The rhythm is regularly irregular as a result of premature complexes. There are two narrow QRS complexes (^) (duration 0.08 sec), each of which is preceded by a P wave (+) with a stable PR interval (0.16 sec). The P waves are positive in leads I, II, aVF, and V4-V6. Hence, these are sinus complexes.
The PP interval is stable, and the rate is 100 bpm. After the two sinus complexes is a premature complex (*) that is wide (duration 0.18 sec) and has an abnormal morphology. Although there is a tall R wave in lead V1, the morphology is not typical for a right bundle branch block as there are no terminal S waves in leads V5-V6.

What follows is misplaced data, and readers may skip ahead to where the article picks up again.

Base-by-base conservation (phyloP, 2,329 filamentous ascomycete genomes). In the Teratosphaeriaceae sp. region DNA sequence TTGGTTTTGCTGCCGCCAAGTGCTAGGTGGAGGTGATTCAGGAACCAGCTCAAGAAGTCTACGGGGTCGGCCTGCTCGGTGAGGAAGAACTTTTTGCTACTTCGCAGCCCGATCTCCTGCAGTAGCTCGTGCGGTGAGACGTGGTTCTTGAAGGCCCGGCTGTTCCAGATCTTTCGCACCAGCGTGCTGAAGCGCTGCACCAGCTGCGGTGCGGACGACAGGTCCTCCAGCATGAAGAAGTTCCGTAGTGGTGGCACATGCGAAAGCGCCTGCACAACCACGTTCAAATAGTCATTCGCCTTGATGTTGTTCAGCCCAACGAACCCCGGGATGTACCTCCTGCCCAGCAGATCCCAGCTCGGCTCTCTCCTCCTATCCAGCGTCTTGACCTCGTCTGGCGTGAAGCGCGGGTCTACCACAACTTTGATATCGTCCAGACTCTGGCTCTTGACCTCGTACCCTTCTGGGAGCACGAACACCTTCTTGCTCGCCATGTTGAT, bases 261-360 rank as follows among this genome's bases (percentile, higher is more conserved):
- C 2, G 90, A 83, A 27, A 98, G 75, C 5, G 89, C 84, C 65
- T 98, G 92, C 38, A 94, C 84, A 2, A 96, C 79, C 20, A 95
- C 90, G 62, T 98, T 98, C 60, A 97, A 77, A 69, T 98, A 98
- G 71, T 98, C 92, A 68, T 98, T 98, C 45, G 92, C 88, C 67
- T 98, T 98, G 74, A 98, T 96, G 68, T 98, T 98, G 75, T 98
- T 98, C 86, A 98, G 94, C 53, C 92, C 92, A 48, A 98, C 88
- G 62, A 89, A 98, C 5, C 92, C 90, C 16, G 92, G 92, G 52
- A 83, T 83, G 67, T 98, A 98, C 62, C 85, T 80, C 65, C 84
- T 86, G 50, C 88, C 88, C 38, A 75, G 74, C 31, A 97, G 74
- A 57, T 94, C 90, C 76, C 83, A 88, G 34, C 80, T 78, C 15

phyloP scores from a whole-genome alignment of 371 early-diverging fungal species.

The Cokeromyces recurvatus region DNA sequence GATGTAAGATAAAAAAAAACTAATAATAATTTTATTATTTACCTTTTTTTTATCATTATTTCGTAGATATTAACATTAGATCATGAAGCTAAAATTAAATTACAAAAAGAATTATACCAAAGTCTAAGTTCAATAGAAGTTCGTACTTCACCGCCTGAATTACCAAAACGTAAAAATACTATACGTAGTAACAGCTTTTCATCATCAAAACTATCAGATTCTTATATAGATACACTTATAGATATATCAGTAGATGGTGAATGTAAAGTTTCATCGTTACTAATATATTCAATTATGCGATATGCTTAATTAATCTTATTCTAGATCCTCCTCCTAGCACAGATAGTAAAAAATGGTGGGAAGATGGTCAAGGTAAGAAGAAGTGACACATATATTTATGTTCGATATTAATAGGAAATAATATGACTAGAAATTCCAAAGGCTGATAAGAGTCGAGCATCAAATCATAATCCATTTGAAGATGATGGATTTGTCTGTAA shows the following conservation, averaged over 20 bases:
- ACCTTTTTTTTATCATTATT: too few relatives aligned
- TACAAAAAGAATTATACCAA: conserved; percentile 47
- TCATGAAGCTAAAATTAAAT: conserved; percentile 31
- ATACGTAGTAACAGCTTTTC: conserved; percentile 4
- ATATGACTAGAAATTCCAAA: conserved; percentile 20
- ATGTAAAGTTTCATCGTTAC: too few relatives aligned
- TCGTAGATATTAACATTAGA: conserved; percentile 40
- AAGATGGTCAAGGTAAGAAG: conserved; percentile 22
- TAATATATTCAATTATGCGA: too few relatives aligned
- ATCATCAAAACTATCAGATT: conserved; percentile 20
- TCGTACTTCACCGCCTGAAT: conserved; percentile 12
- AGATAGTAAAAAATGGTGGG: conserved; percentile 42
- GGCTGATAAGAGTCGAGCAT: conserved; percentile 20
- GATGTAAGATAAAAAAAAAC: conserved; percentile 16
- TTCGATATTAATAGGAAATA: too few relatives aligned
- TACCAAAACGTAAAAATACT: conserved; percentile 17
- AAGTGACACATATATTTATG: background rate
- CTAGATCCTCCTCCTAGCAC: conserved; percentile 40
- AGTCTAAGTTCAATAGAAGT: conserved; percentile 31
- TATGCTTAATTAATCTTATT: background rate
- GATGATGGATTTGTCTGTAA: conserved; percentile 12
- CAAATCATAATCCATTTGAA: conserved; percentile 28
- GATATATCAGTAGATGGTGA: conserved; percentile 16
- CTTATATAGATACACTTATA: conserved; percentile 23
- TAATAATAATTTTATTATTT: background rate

More importantly, there is positive concordance (ie, tall R waves in leads V1-V6). Positive concordance does not occur as a result of conduction through the normal His-Purkinje system but rather represents direct myocardial activation as occurs with a ventricular complex due to Wolff-Parkinson-White or a paced complex. The QRS complex is not preceded by a P wave. These are premature ventricular complexes (PVCs).
The coupling interval (↔) between the second narrow complex and the PVC is fixed, indicating that the PVC is the result of reentry. Because the PVCs are single, the impulse travels around the circuit only once. Every third QRS complex is a PVC, so this is termed ventricular trigeminy.
Each of the PVCs has the same morphology (ie, they are unifocal). The PVC is followed by a compensatory pause; that is, the PP interval around the PVC is equal to two sinus (PP) intervals (└┘). This is due to the fact that premature impulse enters the AV node retrogradely, causing it to be refractory and unable to conduct the next on-time sinus P wave. The next sinus P wave is conducted normally.
READ MORE: ECG Interpretation – All you need to know